Big Transit Authorities Increase Vigilance

May 3, 2011
Passengers on the Bay Area's busiest transit systems and at San Francisco International Airport may notice more police officers as the agencies take precautions against potential terrorist responses to the killing of Osama bin Laden.

But neither air travelers nor transit riders should encounter any new security procedures, officials said.

Muni and BART, the region's largest transit systems, are putting more officers on trains and in stations, and have been in contact with the Transportation Security Administration. No threats have been made against either agency, nor against U.S. transit systems in general, but many of the nation's large transit operators, including those in New York, Chicago, Los Angeles and Washington, are taking precautions.

Homeland Security Secretary Janet Napolitano said Monday that the agency would not issue an alert at this time. Abroad, U.S. embassies and other foreign facilities were placed on high alert, and strong admonitions were issued against U.S. citizens to be careful if traveling or living overseas.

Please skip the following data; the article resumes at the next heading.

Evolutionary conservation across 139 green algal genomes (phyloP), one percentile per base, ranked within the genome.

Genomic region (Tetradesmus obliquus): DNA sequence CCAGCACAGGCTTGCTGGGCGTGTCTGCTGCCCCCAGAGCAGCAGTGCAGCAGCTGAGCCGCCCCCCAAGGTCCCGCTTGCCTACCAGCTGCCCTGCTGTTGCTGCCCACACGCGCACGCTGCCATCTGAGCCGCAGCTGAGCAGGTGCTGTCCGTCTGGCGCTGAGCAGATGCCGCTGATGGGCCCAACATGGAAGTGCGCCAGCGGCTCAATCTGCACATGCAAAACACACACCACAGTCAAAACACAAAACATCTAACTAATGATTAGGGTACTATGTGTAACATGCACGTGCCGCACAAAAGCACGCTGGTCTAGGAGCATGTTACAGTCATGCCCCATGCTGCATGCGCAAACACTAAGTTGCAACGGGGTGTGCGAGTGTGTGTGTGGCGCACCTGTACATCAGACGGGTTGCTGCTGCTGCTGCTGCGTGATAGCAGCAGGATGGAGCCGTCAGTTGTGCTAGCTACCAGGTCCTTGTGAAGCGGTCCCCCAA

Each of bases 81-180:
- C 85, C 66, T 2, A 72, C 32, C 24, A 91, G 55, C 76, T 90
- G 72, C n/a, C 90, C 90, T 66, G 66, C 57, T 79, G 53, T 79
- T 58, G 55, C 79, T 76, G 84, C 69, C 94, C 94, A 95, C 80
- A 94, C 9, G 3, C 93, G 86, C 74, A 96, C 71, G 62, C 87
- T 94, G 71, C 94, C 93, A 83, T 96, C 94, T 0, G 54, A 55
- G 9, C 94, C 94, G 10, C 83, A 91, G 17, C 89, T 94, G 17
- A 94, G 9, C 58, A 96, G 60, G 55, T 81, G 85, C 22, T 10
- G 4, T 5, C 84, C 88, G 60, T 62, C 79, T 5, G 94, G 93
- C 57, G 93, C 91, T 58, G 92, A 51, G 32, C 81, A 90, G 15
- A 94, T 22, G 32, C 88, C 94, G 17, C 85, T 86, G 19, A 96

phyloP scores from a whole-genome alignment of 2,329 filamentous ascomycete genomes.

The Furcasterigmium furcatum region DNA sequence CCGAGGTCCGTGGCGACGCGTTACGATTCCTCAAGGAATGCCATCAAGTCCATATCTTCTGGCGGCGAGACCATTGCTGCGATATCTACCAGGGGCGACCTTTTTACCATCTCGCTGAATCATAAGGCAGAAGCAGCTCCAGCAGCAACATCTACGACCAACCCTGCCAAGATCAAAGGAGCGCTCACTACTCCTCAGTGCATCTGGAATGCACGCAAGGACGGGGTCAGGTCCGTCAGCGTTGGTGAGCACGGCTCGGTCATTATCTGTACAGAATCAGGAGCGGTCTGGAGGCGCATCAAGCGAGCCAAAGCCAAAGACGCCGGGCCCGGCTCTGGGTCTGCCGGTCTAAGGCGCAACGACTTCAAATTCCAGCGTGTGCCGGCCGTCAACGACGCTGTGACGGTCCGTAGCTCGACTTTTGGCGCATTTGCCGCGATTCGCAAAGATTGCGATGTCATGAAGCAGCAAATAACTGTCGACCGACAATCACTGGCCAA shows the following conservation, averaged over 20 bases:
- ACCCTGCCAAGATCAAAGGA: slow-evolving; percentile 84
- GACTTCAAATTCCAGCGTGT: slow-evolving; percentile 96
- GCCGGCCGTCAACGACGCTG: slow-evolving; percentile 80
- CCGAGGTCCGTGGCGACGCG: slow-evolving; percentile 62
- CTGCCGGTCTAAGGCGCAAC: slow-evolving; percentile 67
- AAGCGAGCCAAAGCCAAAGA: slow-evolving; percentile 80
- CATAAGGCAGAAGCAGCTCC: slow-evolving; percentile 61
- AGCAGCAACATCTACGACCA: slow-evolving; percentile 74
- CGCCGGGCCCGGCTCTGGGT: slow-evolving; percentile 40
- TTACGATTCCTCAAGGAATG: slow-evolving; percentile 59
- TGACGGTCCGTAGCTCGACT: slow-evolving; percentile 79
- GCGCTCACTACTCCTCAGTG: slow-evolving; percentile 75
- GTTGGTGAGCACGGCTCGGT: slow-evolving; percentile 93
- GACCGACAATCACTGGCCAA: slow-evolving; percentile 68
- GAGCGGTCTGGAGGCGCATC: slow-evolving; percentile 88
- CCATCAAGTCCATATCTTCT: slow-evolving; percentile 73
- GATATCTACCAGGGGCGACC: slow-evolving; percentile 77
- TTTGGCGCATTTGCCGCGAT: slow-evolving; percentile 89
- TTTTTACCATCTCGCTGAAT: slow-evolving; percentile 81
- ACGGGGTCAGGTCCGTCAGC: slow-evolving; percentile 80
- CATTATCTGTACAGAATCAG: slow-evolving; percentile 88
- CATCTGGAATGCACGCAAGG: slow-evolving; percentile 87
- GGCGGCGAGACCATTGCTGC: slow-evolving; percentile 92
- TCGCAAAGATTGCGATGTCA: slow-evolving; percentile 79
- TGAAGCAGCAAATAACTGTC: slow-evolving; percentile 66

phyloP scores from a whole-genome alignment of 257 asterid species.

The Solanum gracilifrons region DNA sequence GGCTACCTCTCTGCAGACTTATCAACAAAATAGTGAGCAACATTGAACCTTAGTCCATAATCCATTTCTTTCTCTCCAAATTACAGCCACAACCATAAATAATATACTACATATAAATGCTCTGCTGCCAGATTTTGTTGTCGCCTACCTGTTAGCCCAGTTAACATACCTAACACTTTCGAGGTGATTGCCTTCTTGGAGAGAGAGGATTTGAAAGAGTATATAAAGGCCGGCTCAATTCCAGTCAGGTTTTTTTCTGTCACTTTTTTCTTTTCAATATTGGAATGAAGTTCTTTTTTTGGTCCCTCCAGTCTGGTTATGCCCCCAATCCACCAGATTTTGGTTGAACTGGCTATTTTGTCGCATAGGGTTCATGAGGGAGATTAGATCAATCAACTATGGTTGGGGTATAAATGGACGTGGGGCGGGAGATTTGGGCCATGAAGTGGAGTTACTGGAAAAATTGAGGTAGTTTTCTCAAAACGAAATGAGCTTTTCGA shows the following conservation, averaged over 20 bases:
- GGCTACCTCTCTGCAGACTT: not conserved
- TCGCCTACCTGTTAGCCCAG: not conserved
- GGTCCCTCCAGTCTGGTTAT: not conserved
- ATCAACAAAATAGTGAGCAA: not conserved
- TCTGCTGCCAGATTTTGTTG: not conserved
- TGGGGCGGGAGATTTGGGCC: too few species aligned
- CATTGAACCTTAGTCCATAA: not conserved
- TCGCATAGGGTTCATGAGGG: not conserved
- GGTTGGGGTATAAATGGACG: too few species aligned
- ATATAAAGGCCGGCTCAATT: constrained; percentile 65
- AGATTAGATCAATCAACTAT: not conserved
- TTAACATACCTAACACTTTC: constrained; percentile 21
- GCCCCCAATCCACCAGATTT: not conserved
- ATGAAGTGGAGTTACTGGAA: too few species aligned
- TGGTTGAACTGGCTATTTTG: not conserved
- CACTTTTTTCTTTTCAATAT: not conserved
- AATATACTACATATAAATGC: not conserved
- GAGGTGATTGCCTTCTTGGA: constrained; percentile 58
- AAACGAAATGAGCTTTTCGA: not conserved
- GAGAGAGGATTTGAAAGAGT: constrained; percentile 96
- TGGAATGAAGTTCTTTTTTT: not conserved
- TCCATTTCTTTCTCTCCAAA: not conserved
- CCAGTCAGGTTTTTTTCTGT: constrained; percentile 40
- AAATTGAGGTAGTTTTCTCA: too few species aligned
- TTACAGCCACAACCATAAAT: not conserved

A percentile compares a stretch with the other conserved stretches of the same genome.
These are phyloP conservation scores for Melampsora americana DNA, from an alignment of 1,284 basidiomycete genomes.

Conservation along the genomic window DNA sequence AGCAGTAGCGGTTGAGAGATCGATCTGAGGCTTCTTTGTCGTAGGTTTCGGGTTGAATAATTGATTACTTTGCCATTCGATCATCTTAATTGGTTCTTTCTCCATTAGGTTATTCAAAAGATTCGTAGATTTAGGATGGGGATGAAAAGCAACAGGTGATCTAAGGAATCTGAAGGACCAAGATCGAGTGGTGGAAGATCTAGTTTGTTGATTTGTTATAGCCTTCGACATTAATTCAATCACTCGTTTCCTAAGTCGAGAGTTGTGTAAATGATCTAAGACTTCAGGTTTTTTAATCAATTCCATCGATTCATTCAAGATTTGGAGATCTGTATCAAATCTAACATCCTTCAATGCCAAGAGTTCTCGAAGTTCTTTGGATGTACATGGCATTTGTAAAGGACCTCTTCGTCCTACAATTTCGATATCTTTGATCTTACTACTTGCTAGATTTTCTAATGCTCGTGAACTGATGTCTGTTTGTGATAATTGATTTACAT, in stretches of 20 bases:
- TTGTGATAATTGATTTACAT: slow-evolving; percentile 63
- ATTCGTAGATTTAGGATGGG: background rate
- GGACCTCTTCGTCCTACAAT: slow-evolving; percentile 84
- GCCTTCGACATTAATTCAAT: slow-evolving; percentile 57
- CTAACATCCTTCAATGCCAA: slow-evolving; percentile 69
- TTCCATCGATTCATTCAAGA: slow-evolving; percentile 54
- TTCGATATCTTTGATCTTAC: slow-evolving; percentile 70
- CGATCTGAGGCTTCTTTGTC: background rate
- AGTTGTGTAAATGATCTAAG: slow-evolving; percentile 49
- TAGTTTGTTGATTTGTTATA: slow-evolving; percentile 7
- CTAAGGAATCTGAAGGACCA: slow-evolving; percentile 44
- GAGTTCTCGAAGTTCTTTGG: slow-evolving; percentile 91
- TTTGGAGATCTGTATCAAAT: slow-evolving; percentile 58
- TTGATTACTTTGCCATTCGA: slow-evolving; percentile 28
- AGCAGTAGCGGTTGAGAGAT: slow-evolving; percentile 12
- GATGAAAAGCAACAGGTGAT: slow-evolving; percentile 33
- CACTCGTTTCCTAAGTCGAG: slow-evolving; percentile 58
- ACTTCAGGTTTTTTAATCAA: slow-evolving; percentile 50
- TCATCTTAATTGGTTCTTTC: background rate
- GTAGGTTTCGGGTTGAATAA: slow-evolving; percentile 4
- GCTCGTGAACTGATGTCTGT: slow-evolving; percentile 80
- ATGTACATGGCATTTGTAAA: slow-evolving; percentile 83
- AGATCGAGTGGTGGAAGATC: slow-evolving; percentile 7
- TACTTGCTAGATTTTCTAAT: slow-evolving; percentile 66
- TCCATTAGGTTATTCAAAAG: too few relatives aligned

BART canceled a training session for its Critical Asset Patrol Team of seven officers specially trained in counterterrorism Monday, and brought in extra officers to bolster its forces. The officers are walking trains and stations to provide a visible deterrent. The transit agency has also deployed its transportation supervisors, wearing neon green vests, to assist customers and provide extra eyes and ears.

"If you seen anything suspicious, please let us know," said spokesman Linton Johnson.

Sgt. Edgardo Alvarez, who oversees the special patrol team, said passengers should be on the lookout for abandoned luggage or packages and "people acting differently than the average commuter." That could include someone wearing overly bulky clothing in warm weather or with a tangle of wires under their jacket, he said.

Muni is also deploying extra officers throughout its system, spokesman Paul Rose said.

Both BART and Muni said the stepped-up patrols would continue indefinitely.

Other transit agencies, including Caltrain, the Capitol Corridor, the Altamont Commuter Express and AC Transit either declined to discuss security efforts or said they had not made any changes. All said they've been in contact with the TSA.

At San Francisco International Airport, spokesman Mike McCarron said air travelers won't notice any different procedures at security checkpoints, but will likely see additional police officers inside the terminals.